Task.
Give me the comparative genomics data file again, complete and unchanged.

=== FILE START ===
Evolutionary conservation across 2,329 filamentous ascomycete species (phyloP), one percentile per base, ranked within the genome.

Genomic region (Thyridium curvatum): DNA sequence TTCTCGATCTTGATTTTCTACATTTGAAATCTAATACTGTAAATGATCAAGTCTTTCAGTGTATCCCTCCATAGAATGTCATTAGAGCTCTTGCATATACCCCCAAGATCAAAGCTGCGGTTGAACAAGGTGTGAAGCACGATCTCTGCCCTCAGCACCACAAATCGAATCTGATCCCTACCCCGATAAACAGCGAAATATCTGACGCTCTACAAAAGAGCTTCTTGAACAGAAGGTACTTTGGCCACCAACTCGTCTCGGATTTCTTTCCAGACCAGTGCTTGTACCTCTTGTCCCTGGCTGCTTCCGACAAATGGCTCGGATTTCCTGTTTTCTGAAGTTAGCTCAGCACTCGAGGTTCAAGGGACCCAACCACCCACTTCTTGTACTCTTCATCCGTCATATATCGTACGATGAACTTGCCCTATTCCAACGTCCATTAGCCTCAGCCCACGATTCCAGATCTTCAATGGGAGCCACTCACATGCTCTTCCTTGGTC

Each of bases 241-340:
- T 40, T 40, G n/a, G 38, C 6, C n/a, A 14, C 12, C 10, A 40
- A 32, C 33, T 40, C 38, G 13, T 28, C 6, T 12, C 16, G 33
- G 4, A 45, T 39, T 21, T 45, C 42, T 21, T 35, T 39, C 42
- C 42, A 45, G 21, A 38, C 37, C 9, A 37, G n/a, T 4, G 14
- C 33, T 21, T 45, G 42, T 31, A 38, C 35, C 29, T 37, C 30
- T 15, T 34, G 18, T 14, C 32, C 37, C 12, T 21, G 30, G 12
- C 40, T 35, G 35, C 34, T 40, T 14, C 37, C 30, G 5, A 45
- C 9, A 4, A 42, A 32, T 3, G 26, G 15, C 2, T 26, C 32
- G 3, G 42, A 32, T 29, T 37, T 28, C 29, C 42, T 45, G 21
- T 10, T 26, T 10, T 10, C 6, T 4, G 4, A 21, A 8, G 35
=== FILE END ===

Evolutionary conservation across 2,329 filamentous ascomycete species (phyloP), one percentile per base, ranked within the genome.

Genomic region (Thyridium curvatum): DNA sequence TTCTCGATCTTGATTTTCTACATTTGAAATCTAATACTGTAAATGATCAAGTCTTTCAGTGTATCCCTCCATAGAATGTCATTAGAGCTCTTGCATATACCCCCAAGATCAAAGCTGCGGTTGAACAAGGTGTGAAGCACGATCTCTGCCCTCAGCACCACAAATCGAATCTGATCCCTACCCCGATAAACAGCGAAATATCTGACGCTCTACAAAAGAGCTTCTTGAACAGAAGGTACTTTGGCCACCAACTCGTCTCGGATTTCTTTCCAGACCAGTGCTTGTACCTCTTGTCCCTGGCTGCTTCCGACAAATGGCTCGGATTTCCTGTTTTCTGAAGTTAGCTCAGCACTCGAGGTTCAAGGGACCCAACCACCCACTTCTTGTACTCTTCATCCGTCATATATCGTACGATGAACTTGCCCTATTCCAACGTCCATTAGCCTCAGCCCACGATTCCAGATCTTCAATGGGAGCCACTCACATGCTCTTCCTTGGTC

Each of bases 241-340:
- T 40, T 40, G n/a, G 38, C 6, C n/a, A 14, C 12, C 10, A 40
- A 32, C 33, T 40, C 38, G 13, T 28, C 6, T 12, C 16, G 33
- G 4, A 45, T 39, T 21, T 45, C 42, T 21, T 35, T 39, C 42
- C 42, A 45, G 21, A 38, C 37, C 9, A 37, G n/a, T 4, G 14
- C 33, T 21, T 45, G 42, T 31, A 38, C 35, C 29, T 37, C 30
- T 15, T 34, G 18, T 14, C 32, C 37, C 12, T 21, G 30, G 12
- C 40, T 35, G 35, C 34, T 40, T 14, C 37, C 30, G 5, A 45
- C 9, A 4, A 42, A 32, T 3, G 26, G 15, C 2, T 26, C 32
- G 3, G 42, A 32, T 29, T 37, T 28, C 29, C 42, T 45, G 21
- T 10, T 26, T 10, T 10, C 6, T 4, G 4, A 21, A 8, G 35